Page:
I must’ve Googled the above sentence 467 times in the past year or so, and my own experience hasn’t matched any of the internet’s offerings. Even Mumsnet failed me – albeit mainly because I couldn’t stomach another detailed description of DH’s reproductive technique.
Now 19 months in to my own Pill detox, I thought I’d do the sisterly thing and share my journey. Giving up the Pill seems to be having a bit of a moment right now, kinda like oat milk. It’s the millennial thing to do – I can’t comment on behalf of Gen Z, who don’t seem to drink or shag or do anything fun anymore anyway. One thing they do do is apps, and there’s been a huge rise in those that track periods/fertility. The reliability of these when acting as a form of contraception has been called into question recently – so definitely do some research if you go down this route. I downloaded Clue purely to track my periods and symptoms, and really like it – it also estimates when you’re at your most fertile.
So here’s my verdict, which I’ve handily broken down into three sections – The Blood, The Sweat and The Tears.
For reference, I was on Femodene.Embed from Getty Images
PART I: THE BLOOD
After over 10 years of swallowing that little tablet every night, I decided I should probably check if my ovaries still worked. Starting a family was a hazy plan in the back of my mind, but not something I wanted to do immediately. Which was lucky because I stopped taking the Pill in January 2018 and didn’t get a period for six months. I wasn’t particularly worried, just impatient – and after being used to knowing exactly when I’d bleed while using the Pill, I hated the thought that it could happen at any moment. How inconvenient! Fortunately for me and the rest of society, I was safely at home when The Period To End All Periods arrived, announcing itself via cramps akin to childbirth. No, I have not birthed a child, but I’m pretty fucking certain this was on par. I was properly writhing around like some sort of possessed animal that could only be tamed by codeine and hot water bottles.
Then commenced a full seven days of blood pouring out of me. My handbag became better stocked than the tampon aisle in Boots – every morning, I’d chuck in another 73 just in case.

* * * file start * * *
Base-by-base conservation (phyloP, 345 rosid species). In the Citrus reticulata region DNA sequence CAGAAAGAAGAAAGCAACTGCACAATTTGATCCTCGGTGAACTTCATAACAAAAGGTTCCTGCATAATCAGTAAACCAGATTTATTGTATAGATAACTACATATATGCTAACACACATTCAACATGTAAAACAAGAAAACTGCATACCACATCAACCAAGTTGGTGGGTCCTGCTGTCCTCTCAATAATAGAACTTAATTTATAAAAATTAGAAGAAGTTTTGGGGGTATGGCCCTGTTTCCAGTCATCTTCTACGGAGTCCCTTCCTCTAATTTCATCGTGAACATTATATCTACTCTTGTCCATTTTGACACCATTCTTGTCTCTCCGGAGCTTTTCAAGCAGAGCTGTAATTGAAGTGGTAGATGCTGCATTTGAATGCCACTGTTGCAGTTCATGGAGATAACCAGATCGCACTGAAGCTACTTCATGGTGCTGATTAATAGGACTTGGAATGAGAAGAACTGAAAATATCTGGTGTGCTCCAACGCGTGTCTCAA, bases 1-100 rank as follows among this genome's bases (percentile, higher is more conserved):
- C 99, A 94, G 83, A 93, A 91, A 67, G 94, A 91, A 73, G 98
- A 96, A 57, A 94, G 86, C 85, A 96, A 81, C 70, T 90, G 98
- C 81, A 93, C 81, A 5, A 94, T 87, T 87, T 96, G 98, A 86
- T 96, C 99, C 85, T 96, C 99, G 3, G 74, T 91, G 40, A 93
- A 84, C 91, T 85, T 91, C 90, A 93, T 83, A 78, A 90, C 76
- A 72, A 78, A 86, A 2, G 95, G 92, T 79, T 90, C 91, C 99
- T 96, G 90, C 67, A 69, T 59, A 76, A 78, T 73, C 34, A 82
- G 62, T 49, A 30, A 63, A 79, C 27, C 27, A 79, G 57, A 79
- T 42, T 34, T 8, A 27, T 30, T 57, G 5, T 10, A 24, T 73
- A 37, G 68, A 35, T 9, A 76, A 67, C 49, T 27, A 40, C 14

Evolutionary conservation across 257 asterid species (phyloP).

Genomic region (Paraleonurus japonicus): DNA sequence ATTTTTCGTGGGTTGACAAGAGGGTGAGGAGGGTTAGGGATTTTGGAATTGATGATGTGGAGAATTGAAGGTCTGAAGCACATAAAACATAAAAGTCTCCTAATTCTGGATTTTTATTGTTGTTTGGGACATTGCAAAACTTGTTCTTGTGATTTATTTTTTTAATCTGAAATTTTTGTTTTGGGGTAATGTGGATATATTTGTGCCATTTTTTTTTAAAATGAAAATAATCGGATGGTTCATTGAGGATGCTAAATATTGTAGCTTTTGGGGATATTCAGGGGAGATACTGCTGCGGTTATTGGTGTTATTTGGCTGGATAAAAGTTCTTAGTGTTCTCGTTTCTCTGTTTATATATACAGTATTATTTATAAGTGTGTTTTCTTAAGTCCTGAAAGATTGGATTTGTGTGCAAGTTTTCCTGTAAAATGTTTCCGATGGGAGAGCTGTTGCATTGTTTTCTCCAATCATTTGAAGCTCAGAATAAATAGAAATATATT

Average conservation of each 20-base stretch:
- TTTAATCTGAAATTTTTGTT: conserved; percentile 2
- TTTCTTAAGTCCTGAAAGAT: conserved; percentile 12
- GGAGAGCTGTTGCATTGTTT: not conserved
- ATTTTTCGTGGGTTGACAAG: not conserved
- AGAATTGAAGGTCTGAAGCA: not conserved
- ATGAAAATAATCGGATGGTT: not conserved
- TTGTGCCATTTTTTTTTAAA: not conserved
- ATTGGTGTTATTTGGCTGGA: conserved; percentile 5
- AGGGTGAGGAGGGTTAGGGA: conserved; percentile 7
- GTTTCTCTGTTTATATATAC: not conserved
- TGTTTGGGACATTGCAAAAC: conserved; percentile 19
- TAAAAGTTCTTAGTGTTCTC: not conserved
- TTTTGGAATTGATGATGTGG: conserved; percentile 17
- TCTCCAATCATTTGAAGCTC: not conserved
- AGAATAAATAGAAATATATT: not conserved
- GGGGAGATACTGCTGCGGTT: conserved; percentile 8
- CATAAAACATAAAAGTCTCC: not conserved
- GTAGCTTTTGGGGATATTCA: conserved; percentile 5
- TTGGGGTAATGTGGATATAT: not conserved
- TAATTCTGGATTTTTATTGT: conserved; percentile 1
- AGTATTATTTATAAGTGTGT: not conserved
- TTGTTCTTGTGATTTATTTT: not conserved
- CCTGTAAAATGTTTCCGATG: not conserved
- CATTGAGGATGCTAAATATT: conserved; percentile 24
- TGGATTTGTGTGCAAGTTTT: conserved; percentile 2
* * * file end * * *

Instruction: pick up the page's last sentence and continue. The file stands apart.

The periods that followed weren’t quite as extreme, but still heavy, painful, and showed up every 35 days-ish. Clue turned out to be pretty spot-on at guessing when they’d arrive, even though my cycle has been longer than typically deemed normal.
18 months on, I would say my periods are now of medium flow, so more manageable in that sense. They still arrive with pretty severe cramps, but over-the-counter Boots co-codemol is enough to help.
My cycles have been varied – they hit the normal length of 28 days once and then went back to being longer.
PART TWO: THE SWEAT
When I came up with my oh-so-clever Blood/Sweat/Tears concept, I didn’t really think it through. So let’s use ‘sweat’ as a metaphor for stress/unease. Well, apart from the initial six months when my period went MIA, I haven’t found the experience especially worrisome. If anything, I’ve found it pretty fascinating to be more aware of my cycle and how it affects me mentally and physically. It did take a while to shake the FUCKI’MPREGNANT every time I had sex, but then I remember I’m 32, not 17, and am quite up for having a baby.
I am a bit concerned about my long cycles and now that I’m reaching two years (wait WHAT) since coming off the pill, I plan to speak to my GP about it. From what I’ve gathered from Dr Google, it’s not a huge deal as long as you’re still ovulating, which I seem to be. I bought some cheap tests on Amazon to check (Femometer), which also have an app to record results. It’s definitely worth doing this, even if you’re not trying to get pregnant, as you can then record when you ovulate on Clue, which will make its predictions far more accurate.
For me, ovulation also arrived bearing gifts – giant under-the-skin cystic chin spots and bloating that resembled a 6-month pregnancy. I generally have good skin and look after it, so the fact I could nothing about the spots was so frustrating. This has now settled down a bit, but I have had to change my skincare accordingly. I also take a good-quality Evening Primose Oil, which has definitely helped. Now that I think about it, the bloating has also eased, so perhaps this is another sign that my body is readjusting.
PART THREE: THE TEARS
It’s tricky to be sure, but I don’t think there’s been a huge change in my emotions. They are easier to track though – I definitely feel more tearful in the lead up to my period. I also remember feeling like I had more energy in the first few months too. I am currently dealing with depression (that’s a whole other post), but I don’t feel this is linked to coming off the pill. It just makes it difficult for me to pinpoint cause and effect, so I’m not the most reliable judge here. I certainly don’t have any horror stories about becoming a completely different person.
So there you have it. All-in-all, I’d say I’m glad to be off it. Periods are shit, but I find reassurance in their monthly arrival. I do feel the lack of information around long-term use of the pill/how to come off it/what to expect is shocking, and much of what is available is conflicting. Ultimately, we’re left to make our own choice based on shared experiences of friends and helpful internet strangers.
If you would like to have children, or at least know that everything’s in working order should you change your mind, I would recommend coming of the pill at least a year or so before you hope to conceive/check in with your cycle. I’ve had friends who had no issues here, but you just won’t know until you actually do it.
Good luck and Godspeed to those about to embark on their own pill-free journey – I’ll be there in spirit, raising my hot water bottle to the sky in salute to your endeavours.